The new oiling system really spoils the 2-stroke rider. It precisely delivers the oil at all throttle, and engine conditions to ratios that may terrify the older two-stroke crowd. We believe that it significantly varies the oil ratios to between 100 to 1 at low RPM, which helps explain the crisper throttle response, up to 40 to 1 at high speeds. The current average estimate is approximately 80-to 1. We put 300 miles on our 300XC-w during this test series and have yet to see the low oil light illuminate. KTM estimates 5 tanks of fuel before more oil is needed. Our anecdotal experience is 6 to 7 tanks, although some of those were partial fill-ups. Your oil consumption may vary, so act accordingly. And when you peruse the internet and see the horror stories about oil injection failure on these bikes, understand a couple of things. Most were the result of dealers not initializing the oil injection system before the owner first rode the bike. These are the ones that blew up in the first 30 miles. Then the ones where "the bike just locked up" can be categorized under two categories. First is the owner that forgot to fill the oil tank, second is the owner that chose to run his favorite non-synthetic two-stroke oil that was not compatible with the newer system. Trust us, this system is really good as long as you follow directions and you do not need to add extra oil into your tank to make the motor last longer unless you like goop running down your muffler and a pipe filled with carbon.
During testing we experimented with with the adjustable power valve. We have found the power valve on the 300 to be a valuable tuning tool for controlling power delivery. Just like on the older 300s, adjustment of the power valve may require jetting/needle changes. We added a JD Kit Power Surge Fuel Tuner, (JD 6X Power Surge Tuner), to allow us to adjust the mixture on the fly as needed to compensate for the power valve adjustments. Both of the adjustment of the power valve and the use of the JD Tuner are against KTM’s recommendations.
The JD Tuner appears to help compliment the power valve adjustments. As for necessity, we believe It will come down to your personal preference rather than unleashing hidden performance. Consider it as another tool to fine tune to your personal preference. We will provide updates and further test information as they become available. Additional details of the power valve and JD Tuner adjustments, results, and testers comments can be found in the video of the 300XC-w test series at dirtbiketest.com.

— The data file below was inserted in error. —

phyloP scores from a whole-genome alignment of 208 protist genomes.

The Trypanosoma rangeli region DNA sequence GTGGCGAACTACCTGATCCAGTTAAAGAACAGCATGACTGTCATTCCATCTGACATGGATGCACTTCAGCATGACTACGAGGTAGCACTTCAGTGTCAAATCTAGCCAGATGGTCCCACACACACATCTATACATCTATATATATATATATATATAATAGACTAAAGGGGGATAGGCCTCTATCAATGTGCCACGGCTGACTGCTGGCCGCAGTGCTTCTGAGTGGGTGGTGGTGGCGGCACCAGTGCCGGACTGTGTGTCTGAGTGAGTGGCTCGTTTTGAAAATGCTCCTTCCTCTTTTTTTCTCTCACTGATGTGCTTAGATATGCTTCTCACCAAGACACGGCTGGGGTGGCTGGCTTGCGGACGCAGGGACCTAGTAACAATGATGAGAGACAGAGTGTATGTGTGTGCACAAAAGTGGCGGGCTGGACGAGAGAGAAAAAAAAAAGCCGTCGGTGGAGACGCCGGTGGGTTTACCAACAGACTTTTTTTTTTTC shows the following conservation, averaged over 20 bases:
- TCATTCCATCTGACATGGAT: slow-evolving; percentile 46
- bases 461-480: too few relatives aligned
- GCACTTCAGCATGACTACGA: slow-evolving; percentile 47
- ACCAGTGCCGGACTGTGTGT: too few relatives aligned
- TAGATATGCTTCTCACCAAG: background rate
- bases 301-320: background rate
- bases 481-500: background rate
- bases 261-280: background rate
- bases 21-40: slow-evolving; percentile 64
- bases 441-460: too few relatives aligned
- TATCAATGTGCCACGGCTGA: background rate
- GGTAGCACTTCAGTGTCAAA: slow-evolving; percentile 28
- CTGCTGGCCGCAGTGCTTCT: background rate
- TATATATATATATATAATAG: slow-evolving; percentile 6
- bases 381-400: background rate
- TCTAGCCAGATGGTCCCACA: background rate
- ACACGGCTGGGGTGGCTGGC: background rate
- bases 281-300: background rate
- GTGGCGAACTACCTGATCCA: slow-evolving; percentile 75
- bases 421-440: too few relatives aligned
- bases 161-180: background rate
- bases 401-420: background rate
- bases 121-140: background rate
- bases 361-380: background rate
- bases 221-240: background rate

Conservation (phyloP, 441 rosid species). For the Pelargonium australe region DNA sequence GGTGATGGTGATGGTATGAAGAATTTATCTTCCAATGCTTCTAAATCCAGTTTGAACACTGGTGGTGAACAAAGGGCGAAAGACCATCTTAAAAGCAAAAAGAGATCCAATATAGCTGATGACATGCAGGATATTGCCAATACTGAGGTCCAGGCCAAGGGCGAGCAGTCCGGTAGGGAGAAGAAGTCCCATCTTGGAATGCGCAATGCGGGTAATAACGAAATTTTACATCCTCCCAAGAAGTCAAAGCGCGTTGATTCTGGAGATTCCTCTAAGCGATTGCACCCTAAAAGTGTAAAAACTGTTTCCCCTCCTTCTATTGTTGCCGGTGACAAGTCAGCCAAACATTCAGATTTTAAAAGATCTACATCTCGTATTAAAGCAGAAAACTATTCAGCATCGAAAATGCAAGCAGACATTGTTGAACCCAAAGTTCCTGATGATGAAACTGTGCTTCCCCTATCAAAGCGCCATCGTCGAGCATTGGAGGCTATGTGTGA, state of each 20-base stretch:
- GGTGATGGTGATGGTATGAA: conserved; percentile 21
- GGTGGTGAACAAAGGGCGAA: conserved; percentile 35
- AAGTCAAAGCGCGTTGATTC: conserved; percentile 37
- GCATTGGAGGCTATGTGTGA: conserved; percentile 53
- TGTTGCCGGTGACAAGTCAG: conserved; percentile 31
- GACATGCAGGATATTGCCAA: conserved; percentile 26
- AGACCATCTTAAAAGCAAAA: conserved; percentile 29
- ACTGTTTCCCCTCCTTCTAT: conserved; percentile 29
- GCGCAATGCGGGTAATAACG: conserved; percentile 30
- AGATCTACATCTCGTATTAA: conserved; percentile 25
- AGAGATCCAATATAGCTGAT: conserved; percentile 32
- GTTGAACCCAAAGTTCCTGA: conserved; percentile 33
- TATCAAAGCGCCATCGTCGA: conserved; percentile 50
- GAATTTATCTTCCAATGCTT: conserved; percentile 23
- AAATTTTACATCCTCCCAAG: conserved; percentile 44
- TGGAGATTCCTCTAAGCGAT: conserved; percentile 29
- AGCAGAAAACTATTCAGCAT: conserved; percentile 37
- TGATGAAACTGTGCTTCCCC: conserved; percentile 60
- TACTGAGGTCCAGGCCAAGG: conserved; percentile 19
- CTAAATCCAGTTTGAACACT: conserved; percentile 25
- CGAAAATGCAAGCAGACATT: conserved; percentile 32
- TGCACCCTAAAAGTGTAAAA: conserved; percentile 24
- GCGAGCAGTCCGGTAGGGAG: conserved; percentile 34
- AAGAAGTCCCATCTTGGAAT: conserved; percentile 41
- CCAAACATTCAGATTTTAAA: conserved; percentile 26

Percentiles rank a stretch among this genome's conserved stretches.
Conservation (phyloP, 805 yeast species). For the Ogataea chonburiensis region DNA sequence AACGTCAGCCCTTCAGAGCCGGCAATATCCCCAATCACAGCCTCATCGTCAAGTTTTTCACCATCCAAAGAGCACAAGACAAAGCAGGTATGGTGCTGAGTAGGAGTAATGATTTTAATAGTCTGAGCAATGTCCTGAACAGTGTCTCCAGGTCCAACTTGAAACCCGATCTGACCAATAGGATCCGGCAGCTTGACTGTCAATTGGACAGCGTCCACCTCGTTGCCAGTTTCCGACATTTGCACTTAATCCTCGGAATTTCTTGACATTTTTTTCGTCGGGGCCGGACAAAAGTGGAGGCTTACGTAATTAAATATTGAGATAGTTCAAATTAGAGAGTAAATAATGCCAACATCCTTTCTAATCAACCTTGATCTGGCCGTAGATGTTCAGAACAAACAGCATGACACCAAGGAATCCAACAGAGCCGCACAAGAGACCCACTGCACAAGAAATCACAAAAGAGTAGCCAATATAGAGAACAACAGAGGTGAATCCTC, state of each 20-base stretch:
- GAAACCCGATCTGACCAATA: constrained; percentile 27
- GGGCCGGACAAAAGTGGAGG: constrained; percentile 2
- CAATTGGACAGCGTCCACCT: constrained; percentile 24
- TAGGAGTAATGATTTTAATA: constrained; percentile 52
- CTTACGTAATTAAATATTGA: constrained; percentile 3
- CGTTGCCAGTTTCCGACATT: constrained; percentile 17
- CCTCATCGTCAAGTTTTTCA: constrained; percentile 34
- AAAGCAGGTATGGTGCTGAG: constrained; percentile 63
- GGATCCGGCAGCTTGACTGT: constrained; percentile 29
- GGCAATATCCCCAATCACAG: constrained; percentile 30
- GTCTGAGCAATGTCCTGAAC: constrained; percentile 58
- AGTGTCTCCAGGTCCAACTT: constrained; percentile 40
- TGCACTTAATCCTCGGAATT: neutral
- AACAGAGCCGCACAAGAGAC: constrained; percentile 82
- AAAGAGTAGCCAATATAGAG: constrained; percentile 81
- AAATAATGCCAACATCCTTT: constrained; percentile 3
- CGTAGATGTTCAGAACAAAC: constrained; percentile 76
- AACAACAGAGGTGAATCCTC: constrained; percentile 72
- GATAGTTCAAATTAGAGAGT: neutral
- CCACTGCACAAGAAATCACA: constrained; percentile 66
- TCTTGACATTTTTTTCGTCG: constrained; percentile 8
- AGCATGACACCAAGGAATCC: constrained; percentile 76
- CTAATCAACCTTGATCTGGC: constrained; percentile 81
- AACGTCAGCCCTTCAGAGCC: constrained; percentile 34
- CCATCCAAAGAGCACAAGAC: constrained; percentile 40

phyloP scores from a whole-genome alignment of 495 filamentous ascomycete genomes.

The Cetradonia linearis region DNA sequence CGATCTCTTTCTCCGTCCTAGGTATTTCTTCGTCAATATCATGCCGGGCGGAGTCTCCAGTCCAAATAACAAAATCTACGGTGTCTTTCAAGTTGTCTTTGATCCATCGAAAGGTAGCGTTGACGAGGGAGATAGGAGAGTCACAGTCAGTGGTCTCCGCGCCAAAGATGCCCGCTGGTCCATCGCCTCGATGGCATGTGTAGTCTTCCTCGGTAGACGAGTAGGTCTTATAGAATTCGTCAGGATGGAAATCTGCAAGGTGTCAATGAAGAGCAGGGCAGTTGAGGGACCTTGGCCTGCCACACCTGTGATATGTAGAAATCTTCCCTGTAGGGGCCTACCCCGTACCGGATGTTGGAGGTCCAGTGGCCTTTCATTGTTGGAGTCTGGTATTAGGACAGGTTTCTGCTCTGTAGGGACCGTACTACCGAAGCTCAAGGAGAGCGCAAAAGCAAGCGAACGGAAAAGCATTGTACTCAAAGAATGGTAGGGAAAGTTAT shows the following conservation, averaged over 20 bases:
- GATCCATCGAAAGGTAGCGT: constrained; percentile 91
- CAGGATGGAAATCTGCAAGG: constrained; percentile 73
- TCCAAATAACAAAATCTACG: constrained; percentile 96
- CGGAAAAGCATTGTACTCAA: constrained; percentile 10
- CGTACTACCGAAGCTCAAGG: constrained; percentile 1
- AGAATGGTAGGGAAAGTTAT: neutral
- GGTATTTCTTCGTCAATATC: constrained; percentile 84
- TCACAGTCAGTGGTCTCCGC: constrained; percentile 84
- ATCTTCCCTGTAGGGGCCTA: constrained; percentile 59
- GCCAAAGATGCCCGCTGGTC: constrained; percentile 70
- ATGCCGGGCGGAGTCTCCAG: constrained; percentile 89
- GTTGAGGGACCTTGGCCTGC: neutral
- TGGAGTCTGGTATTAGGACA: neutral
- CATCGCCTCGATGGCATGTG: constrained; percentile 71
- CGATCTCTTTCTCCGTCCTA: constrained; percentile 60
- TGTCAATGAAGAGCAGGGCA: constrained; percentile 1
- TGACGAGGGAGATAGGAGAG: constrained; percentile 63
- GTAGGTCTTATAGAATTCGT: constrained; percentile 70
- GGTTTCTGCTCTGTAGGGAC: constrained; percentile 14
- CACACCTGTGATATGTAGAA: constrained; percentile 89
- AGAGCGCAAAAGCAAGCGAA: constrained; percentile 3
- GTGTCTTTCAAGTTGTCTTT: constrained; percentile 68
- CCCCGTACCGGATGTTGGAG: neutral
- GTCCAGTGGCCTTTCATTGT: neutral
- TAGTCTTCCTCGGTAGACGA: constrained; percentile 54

One of the disconcerting experiences we had with the motor, which has been a known condition with previous TPI models, is that as you transition from big changed in altitude without stopping the engine, the bike appears to start running lean or rich (but opposite of how a carb would behave). We were able to determine that by stopping the motor and restarting, the ECU would re-calibrate itself to provide the correct mixture at that altitude. We had hoped the new barometric pressure sensor would have helped alleviate this phenomena. Perhaps this was a nostalgic feature for the good old days when the carburetor ruled the world?
During the testing, we developed an immediate work-around that involved stopping the engine and restarting it. This seemed to work well until we went higher, where the process had to be repeated. DBT immediately contacted KTM Engineering to explain the problem and see if they were aware of this and were they working on a fix. Shortly we were informed KTM now has a fix that involves a software update to the engine management system. KTM claims to have installed the software update on all the new bikes at the dealers and can update the early bikes. DBT recommends you contact your dealer for further information.
The wide ratio transmission has as excellent spacing from 1st through 6th gear. First gear, when combined with the TPI system, will let you release the clutch and chug along. Very nice for beginners and the elderly trail rider. If you are racing, 1st gear is not used except in extreme terrain. We know - during the races at the introduction, our very experienced test rider, (1st OA A50, 1st OA A40), accidentally shifted into 1st gear several times and really wish he hadn’t.
The clutch is very good to the point of being magical. It suffered extreme abuse without fading and only made the motor run hot but never to the point of boiling over. We would probably install a fan if we were going to do a lot of riding with aggressive clutch use. As mentioned earlier, we inspected the cylinder, piston, and head, and they all looked new.
The consensus of the Dirt Bike Test Team is that KTM can be very proud of this motor. And don't forget the counter-balancer which adds a whole another level of love for this engine family, something that jumps right out at you if you ever have to ride an older 300.
- WP XPLOR components are some of the best in the business.
- New settings really are improved.
- Adjusters work and expand the use for multiple tasks,